May 15th marks the start of this year’s National Smile Month run by the British Dental Health Foundation to raise awareness of the importance of looking after your teeth and keeping them for life.
Editor Jane Garton looks at some herbal remedies that can help your oral health routine.
FOR MOUTH ULCERS
Those painful raw lesions that can appear on your gums or elsewhere in your mouth could be a sign that your immune system is below par.
Try applying a drop of neat echinacea tincture to the affected area every hour. Washing your mouth out with sage may also help. To make a mouthwash, put 200g of dried sage leaves into a litre of boiling water. Infuse for around 10 minutes and strain. Wash your mouth out with it two or three times a day.
FOR BAD BREATH
Bad breath or halitosis is usually a result of gum infection, tooth decay, bad digestion or bits of food caught between the teeth.
In the first instance you need to pinpoint the cause and take appropriate action, which may involve a visit to your dentist. Chewing on a sprig of raw parsley is a tried-and-tested natural remedy. Why does it work? The leaves are rich in chlorophyll, which acts as a powerful bad breath neutralizer.
FOR TOOTH DECAY
Too much sugar in the diet is a common cause of tooth decay as is poor dental hygiene. A small cavity or hole can quickly lead to tooth decay so it pays to take protective action.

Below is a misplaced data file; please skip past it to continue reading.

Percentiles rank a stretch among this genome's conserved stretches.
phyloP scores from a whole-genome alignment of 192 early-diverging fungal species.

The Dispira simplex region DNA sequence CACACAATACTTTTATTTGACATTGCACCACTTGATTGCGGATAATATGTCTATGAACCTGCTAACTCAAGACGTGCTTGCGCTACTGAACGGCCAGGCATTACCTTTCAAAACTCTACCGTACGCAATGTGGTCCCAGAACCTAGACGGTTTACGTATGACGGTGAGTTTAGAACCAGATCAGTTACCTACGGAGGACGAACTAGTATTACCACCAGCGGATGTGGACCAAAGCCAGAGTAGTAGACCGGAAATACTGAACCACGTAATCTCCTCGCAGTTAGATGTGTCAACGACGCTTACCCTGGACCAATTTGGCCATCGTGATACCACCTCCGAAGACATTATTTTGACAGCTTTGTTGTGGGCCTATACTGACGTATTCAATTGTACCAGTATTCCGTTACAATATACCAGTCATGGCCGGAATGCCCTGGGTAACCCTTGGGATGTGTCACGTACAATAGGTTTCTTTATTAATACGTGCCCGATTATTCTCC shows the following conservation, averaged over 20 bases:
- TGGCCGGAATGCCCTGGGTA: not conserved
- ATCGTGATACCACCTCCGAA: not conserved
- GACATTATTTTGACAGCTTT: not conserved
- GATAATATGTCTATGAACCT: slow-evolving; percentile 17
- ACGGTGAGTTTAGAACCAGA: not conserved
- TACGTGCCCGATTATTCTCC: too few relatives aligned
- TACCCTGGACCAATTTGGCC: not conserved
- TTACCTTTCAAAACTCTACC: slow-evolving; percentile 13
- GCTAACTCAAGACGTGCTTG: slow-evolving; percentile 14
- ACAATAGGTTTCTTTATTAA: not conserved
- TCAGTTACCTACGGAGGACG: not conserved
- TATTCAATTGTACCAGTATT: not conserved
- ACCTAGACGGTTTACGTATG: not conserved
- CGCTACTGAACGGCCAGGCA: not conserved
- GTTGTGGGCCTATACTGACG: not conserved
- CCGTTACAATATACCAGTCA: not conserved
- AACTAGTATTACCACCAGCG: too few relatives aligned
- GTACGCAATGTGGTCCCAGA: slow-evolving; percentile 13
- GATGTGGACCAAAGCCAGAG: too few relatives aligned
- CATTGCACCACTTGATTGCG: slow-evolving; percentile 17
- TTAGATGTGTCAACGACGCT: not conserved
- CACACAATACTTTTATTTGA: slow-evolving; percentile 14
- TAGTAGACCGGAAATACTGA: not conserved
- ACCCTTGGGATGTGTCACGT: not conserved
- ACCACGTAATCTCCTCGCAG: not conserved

Cutting down on sugary foods and fizzy drinks can reduce the risk of decay, as can regular brushing and flossing. Washing your mouth out with an infusion of thyme can help to keep your mouth bacteria-free while if a tooth starts to ache, chewing a clove three or four times a day or rubbing a drop of the essential oil on to the affected area may bring relief.
A peppermint mouthwash is also worth a try. Simply put 1 dessertspoon of dried leaves into 150 ml of boiling water. Infuse for 10-15 minutes. Strain and use warm as a mouthwash two or three times a day.
TRY THESE TOP TIPS:
- Brush and floss your teeth twice a day
- Change your toothbrush every four to six weeks
- Cut down on sugary foods and drinks
- Visit your dentist and hygienist regularly or as often as they recommend
For more tips and advice visit the NHS dental care pages online.